Aaron Kissman: Prior to my performance, I made a speech from a top the tower that was amped to be audible from below, and it gave this "tower of london" feel of being trapped in the tower with the strength of a message. My speech was largely an updated rendition on Mary Fisher's "Whisper of AIDS" speech, which she gave back in 1992 at the Republican National convention. The speech made me weep when I saw it the first couple of times in its eloquent language that transcended racial and stereotypical boundaries. So it was of great gratitude and importance to recite large parts of Fisher's speech again to an audience who may have never heard it otherwise. If you haven't seen the speech, it is easily accessible online and I recommend that everyone watch it.

Visual AIDS: How does the project relate to your previous work in installation, film and photography, or how is it a departure? (A selection of Aaron's work can be viewed on his Visual AIDS Artist Member page here.)

Aaron Kissman: I have never done something on this scale or that could be consider as a public piece, so in that way, it is a departure. A lot of my work is immersive or multi-faceted, in the sense that I incorporate different mediums within one piece. "Goodluck...Miss You, too" functions in that way in that it incorporated a light installation as well as a performance.

Visual AIDS: In what ways have you found art can most successfully provoke dialogue around HIV/AIDS?

Aaron Kissman: That's a good question, and something I am still personally trying to answer. I always felt text-based work does that job well for obvious reasons, such as Fierce Pussy's "For The Record." But I want to be mindful that my work isn't always blatantly didactic or literal, so that's a balance I am still trying to negotiate in my own practice. I believe Felix Gonzales-Torres did that exceptionally well with subtlety and power, while transcending the HIV/AIDS topic to even broader topics such as longing and isolation that can tap into a broader audience. I think that's the model I'm most drawn towards.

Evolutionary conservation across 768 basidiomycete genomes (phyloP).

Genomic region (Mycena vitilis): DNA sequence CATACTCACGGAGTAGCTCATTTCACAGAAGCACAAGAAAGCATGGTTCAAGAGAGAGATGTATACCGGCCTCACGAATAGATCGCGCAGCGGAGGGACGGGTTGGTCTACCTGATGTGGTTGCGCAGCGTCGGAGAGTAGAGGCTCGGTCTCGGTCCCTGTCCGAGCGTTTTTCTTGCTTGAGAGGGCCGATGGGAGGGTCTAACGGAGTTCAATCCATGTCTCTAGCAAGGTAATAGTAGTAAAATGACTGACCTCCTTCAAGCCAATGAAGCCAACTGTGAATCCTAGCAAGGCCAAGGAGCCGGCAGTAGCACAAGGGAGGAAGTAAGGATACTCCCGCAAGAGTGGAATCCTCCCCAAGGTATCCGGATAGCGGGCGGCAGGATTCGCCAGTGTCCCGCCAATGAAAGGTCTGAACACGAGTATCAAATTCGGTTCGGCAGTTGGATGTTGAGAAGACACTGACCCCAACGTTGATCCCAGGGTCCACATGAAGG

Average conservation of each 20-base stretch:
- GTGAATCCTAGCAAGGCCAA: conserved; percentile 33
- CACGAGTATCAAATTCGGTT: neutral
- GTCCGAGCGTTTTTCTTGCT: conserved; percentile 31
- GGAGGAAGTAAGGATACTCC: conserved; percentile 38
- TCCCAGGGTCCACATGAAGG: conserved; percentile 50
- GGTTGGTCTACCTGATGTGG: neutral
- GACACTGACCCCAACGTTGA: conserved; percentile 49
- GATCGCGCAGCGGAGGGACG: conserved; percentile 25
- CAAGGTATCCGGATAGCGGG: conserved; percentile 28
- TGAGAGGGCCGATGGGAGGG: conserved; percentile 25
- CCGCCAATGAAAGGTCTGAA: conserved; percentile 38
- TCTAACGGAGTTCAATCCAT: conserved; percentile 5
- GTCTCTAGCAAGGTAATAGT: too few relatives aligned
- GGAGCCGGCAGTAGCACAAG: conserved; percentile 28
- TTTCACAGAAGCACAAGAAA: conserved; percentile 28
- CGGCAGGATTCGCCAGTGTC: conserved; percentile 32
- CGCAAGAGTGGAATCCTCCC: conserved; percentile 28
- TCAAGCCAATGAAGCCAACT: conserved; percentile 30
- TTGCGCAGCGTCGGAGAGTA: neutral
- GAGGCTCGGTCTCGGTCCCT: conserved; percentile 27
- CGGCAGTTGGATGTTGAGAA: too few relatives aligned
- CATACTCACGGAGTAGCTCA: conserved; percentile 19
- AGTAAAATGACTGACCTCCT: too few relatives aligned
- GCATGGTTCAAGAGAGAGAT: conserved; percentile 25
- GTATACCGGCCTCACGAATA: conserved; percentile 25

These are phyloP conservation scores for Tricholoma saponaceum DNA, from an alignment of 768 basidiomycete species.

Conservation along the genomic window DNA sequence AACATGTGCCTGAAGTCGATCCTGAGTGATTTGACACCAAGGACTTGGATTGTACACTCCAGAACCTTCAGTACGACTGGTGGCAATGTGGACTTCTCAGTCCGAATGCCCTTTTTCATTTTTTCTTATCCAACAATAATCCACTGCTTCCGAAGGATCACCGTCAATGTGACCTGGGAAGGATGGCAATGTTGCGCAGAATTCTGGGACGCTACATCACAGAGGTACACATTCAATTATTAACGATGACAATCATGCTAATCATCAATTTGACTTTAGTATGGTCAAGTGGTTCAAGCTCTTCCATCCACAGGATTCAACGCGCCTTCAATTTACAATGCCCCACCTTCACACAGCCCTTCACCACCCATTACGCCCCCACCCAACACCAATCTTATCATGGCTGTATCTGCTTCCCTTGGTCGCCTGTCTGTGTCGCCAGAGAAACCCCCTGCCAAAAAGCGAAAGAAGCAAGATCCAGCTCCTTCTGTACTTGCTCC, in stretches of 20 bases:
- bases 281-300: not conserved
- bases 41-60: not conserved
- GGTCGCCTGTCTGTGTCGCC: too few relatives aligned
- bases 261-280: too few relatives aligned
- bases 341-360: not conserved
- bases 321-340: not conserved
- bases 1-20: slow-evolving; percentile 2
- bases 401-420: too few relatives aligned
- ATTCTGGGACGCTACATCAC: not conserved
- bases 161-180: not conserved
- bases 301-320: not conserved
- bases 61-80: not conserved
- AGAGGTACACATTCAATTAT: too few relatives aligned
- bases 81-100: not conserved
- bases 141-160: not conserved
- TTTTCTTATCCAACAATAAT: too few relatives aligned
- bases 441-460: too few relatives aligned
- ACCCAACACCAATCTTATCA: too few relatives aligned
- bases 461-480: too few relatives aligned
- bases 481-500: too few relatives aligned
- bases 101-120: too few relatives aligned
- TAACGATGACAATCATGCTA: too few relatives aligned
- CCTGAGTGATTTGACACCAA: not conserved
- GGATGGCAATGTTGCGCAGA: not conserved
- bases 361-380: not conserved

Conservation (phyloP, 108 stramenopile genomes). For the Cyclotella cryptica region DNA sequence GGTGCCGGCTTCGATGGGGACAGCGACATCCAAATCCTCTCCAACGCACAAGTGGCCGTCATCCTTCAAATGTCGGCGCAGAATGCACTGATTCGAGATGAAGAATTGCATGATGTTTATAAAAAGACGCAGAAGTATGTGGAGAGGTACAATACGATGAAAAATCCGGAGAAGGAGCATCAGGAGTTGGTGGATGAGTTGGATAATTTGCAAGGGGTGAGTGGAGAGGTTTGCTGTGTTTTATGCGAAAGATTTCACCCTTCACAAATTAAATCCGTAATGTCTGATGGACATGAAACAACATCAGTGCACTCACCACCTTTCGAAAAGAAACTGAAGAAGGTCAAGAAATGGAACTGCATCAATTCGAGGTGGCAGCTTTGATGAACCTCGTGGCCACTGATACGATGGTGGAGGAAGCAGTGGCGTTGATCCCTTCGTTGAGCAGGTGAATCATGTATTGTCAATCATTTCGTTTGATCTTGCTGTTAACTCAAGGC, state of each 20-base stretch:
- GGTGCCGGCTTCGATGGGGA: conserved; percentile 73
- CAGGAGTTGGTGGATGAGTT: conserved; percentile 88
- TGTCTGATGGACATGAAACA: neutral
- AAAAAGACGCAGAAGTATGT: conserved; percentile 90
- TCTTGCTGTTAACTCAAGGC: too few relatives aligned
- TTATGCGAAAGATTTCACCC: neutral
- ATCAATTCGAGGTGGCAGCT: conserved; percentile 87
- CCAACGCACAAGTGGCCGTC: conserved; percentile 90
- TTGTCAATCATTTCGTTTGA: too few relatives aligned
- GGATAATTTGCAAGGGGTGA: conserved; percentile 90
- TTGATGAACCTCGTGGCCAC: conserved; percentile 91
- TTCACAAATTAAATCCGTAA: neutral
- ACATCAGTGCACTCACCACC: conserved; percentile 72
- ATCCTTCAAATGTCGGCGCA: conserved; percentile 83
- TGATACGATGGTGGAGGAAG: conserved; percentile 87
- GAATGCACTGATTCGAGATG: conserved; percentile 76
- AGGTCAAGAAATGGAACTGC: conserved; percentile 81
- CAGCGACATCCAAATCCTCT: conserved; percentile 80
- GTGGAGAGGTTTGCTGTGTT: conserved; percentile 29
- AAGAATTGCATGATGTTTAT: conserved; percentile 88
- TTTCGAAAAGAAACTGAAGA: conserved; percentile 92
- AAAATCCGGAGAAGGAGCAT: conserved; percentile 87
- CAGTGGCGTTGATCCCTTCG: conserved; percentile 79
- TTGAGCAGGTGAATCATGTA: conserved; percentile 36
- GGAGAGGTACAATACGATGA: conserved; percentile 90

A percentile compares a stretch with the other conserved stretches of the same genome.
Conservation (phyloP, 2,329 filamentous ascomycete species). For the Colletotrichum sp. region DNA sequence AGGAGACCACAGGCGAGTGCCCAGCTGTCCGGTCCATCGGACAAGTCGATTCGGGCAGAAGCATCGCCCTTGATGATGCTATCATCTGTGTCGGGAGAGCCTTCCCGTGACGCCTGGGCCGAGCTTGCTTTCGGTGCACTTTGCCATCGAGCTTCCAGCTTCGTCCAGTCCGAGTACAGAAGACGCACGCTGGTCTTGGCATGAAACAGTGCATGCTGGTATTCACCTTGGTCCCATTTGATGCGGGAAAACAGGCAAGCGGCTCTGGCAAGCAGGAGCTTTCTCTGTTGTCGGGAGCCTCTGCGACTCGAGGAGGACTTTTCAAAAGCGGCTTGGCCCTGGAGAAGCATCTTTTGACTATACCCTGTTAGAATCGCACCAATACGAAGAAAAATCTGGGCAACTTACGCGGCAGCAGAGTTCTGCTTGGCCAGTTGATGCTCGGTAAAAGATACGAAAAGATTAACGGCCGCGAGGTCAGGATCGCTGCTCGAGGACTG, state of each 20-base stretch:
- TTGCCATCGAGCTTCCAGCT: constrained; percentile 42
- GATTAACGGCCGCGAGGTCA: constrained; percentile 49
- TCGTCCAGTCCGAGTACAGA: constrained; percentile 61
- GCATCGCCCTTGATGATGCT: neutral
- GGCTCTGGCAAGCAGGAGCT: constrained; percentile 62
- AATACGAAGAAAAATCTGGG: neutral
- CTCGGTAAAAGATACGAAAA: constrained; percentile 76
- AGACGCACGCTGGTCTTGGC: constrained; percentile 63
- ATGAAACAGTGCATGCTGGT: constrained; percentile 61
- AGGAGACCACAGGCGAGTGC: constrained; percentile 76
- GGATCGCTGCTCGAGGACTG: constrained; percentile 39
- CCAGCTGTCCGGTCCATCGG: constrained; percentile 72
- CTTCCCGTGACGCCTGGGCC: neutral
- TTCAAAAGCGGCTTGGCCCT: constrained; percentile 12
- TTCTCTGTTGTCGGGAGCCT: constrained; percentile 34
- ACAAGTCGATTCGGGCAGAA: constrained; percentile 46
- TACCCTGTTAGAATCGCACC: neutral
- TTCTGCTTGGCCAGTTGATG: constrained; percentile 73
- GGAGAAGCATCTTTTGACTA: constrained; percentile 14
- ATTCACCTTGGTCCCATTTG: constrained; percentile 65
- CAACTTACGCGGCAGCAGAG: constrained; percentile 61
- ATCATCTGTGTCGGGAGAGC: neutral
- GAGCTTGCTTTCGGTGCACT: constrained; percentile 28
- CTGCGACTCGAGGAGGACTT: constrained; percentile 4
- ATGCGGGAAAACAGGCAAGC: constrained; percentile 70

Visual AIDS: How do you envision "Goodluck... Miss You too" developing over time?

Aaron Kissman: My hope for "Goodluck...Miss You, too" is for it to become a San Francisco World AIDS Day mainstay. While San Francisco was and is such a center for people living with HIV in America (one in four gay men in San Francisco are HIV+) it is surprising to me that there isn't a larger public works piece in the city. When I lived in downtown Chicago, I was always so inspired to see the CNA building pattern their windows at night with the AIDS ribbon and "FIGHT AIDS" blasting like the biggest billboard you've ever seen. San Francisco needs that, and perhaps "Goodluck... Miss You, too" can be that. Now that i have decent documentation of the project, I hope to take this to the San Francisco Art Commission at City Hall and propose it for the Coit Tower atop of Telegraph Hill. I think that is the ultimate home for "Goodluck...Miss You, too" and will reach audiences far and beyond.

Aaron David Kissman is an artist based in San Francisco, California primarily working with Photography and Video. Aaron was awarded a BFA at The Savannah College of Art and Design and is currently seeking his MFA at The San Francisco Art Institute (SFAI). Aaron Kissman is also the Co-Director of exhibitions at The Diego Rivera Gallery in San Francisco.

Aaron Kissman